Electronic Financial Technologies, Distancing, and Responsibility in Global Finance.
Ashgate, May 2015
Abstract. While we have become increasingly vulnerable to the ebb and flow of global finance, most of us know very little about it. This book focuses on the role of technology in global finance and reflects on the ethical and societal meaning and impact of financial information and communication technologies (ICTs). Exploring the history, metaphysics, and geography of money, algorithms, and electronic currencies, the author argues that financial ICTs contribute to impersonal, disengaged, placeless, and objectifying relations, and that in the context of globalization these ‘distancing’ effects render it increasingly difficult to exercise and ascribe responsibility. Caught in the currents of capital, it seems that both experts and lay people have lost control and lack sufficient knowledge of what they are doing. There is too much epistemic, social, and moral distance.
At the same time, the book also shows that these electronically mediated developments do not render global finance merely ‘virtual’, for its technological practices remain material and place-bound, and the ethical and social vulnerabilities they create are no less real. Moreover, understood in terms of technological practices, global finance remains human through and through, and there is no technological determinism. Therefore, Money Machines also examines the ways in which contemporary techno-financial developments can be resisted or re-oriented in a morally and socially responsible direction – not without, but with technology. As such, it will appeal to philosophers and scholars across the humanities and the social sciences with interests in science and technology, finance, ethics and questions of responsibility.
About Money Machines
‘Mark Coeckelbergh is recognized internationally for illuminating the manner in which information and communication technologies (ICTs) create new forms of “distancing” and in particular “moral distancing”. This important book extends that analysis to underscore the hidden ways ICTs shape money and global finance, alter relationships, and undermine responsibility.’ — Wendell Wallach, Yale University, USA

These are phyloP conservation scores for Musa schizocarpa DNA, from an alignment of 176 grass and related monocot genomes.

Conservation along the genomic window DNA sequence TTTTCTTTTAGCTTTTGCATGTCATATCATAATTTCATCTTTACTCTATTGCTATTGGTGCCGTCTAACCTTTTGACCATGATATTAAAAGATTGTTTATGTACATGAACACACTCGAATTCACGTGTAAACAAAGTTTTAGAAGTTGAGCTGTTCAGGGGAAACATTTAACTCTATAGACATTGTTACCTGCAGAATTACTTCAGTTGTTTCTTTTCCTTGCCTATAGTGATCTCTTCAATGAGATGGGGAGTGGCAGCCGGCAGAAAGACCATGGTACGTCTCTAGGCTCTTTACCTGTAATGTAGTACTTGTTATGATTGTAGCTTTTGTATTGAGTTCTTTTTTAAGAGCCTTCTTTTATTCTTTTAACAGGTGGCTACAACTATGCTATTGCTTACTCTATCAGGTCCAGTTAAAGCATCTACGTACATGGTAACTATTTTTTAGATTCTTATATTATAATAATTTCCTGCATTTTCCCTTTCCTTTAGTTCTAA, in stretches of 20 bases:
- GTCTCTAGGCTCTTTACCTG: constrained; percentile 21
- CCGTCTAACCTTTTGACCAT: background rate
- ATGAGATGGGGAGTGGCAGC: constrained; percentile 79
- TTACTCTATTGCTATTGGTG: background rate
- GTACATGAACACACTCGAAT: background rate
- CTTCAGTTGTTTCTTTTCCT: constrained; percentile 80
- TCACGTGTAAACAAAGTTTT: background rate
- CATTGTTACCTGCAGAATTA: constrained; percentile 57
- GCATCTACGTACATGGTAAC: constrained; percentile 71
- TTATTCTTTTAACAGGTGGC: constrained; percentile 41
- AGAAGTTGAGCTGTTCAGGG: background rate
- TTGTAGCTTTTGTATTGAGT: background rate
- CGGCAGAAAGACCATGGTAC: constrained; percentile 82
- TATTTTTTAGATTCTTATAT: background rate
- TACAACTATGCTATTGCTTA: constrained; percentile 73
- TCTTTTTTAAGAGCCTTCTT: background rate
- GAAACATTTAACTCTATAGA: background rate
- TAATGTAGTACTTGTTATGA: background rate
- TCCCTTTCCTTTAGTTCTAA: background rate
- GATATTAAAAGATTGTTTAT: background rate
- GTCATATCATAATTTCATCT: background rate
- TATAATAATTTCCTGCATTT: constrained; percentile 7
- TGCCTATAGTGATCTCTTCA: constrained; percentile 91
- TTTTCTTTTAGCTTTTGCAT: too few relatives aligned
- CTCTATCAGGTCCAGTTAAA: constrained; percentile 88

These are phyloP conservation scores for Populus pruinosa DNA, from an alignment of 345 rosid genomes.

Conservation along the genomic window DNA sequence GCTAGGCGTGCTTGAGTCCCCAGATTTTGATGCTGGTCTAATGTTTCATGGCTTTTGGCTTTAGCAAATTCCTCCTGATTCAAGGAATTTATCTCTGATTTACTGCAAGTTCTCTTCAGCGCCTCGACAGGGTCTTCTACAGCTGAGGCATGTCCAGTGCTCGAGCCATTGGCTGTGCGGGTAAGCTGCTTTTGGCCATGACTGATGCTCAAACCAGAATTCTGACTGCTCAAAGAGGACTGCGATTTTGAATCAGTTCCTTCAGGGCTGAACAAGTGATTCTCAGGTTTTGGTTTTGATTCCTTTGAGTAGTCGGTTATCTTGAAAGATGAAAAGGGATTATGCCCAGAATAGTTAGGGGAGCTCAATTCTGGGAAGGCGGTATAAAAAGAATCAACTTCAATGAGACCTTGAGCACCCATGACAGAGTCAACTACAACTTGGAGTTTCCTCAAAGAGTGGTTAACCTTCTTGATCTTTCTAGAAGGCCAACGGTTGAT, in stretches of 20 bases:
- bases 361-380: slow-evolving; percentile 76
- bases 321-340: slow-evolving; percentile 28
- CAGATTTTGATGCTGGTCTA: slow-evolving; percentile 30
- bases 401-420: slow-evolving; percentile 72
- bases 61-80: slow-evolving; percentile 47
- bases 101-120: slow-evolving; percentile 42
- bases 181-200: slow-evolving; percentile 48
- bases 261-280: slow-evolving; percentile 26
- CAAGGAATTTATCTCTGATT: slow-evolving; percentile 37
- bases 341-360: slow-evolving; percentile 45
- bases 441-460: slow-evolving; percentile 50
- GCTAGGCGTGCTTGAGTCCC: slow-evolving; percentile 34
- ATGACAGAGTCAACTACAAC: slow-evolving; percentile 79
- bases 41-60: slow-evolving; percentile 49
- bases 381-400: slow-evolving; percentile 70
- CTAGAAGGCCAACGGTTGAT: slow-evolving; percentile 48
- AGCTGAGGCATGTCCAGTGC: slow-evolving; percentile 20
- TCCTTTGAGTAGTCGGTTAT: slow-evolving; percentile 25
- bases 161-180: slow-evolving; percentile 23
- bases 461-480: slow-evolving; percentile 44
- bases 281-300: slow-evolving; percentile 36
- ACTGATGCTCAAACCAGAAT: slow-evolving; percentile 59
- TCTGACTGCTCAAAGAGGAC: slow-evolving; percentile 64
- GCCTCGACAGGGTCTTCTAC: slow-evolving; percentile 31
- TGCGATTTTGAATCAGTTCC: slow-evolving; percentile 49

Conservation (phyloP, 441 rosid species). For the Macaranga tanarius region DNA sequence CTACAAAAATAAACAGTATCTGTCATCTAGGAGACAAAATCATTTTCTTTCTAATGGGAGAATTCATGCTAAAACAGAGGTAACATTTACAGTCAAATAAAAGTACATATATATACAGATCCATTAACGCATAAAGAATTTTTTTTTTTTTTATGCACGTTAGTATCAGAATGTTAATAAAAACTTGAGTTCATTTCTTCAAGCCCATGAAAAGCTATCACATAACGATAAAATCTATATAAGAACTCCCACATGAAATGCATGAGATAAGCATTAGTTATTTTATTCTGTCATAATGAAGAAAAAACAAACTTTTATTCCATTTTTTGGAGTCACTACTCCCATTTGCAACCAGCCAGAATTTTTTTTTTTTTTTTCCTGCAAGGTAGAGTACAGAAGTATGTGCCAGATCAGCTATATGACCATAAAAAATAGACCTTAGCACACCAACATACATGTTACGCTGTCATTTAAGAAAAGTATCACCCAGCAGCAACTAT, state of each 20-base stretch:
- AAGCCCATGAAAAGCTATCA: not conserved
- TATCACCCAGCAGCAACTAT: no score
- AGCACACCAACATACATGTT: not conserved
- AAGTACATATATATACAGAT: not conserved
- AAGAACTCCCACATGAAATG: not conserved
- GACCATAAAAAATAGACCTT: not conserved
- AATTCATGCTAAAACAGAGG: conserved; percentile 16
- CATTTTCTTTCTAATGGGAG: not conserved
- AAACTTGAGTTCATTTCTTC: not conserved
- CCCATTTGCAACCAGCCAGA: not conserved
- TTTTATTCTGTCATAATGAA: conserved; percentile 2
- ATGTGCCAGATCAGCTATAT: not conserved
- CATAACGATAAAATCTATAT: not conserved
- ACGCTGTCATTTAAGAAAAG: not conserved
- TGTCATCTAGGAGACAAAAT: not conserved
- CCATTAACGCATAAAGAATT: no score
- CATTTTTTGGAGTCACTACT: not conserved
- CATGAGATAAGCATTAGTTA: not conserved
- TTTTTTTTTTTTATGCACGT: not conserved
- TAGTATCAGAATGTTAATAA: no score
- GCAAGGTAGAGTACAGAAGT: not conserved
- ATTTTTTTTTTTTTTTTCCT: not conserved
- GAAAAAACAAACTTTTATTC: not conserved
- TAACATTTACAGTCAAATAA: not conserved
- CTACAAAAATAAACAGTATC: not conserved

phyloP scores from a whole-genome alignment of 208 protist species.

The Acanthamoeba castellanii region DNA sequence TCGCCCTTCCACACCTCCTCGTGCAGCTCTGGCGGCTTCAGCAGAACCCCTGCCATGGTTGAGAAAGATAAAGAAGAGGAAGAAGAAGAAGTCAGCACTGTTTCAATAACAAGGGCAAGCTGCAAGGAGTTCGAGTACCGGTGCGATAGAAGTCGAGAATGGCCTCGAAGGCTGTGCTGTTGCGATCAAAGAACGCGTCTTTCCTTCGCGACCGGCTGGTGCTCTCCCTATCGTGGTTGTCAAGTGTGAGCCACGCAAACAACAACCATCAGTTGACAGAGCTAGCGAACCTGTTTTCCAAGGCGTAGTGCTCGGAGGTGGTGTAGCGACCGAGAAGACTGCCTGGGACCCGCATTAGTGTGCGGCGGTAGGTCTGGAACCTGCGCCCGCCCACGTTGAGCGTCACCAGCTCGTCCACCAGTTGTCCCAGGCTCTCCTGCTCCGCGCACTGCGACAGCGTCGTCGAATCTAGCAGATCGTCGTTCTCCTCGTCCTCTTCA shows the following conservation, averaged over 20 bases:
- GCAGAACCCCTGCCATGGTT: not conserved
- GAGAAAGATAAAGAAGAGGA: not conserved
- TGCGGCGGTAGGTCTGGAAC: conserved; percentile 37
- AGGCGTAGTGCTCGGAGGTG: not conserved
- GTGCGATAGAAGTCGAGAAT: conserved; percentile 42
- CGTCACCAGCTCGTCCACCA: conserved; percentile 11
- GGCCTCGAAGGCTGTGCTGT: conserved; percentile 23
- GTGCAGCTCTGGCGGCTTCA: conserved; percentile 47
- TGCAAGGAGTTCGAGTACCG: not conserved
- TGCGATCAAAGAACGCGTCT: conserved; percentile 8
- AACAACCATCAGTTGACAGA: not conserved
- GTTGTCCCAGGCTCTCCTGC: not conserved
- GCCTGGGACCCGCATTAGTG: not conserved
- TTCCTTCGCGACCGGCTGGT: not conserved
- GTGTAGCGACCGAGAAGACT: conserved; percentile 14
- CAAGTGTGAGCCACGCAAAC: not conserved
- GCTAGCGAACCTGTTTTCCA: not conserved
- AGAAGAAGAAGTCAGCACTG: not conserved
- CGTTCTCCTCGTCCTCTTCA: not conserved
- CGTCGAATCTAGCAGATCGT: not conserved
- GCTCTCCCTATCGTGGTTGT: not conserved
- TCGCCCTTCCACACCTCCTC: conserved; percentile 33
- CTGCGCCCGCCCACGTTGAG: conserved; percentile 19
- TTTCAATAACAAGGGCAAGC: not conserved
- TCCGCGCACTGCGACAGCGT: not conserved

‘As if proving Heidegger correct, what the recent financial crisis clearly demonstrates is the extent to which the techniques and technologies of global finance have remained transparent and virtually invisible. In this eye-opening book, Mark Coeckelbergh expertly exhibits and examines the influential but often unseen machines, machinery, and mechanisms of money that now regulate every aspect of contemporary life.’ — David J. Gunkel, Northern Illinois University, USA
‘Coeckelbergh’s book is a highly original contribution to the studies of global finance and reveals an area of research that has been largely neglected so far, into the role of technology in the constitution of the global financial system. … Coeckelbergh has clearly managed to explore and identify a new branch of research in the philosophy
of technology.’ — Wessel Reijers, Dublin City University, Ireland
‘Coeckelbergh’s view of money as a technology of relationality that shortens some geographical and temporal distances, whilst simultaneously widening moral and social gaps (…) has much to offer to anthropological debates on the nature of finance and money.’ — Keir James Cecil Martin, University of Oslo, Norway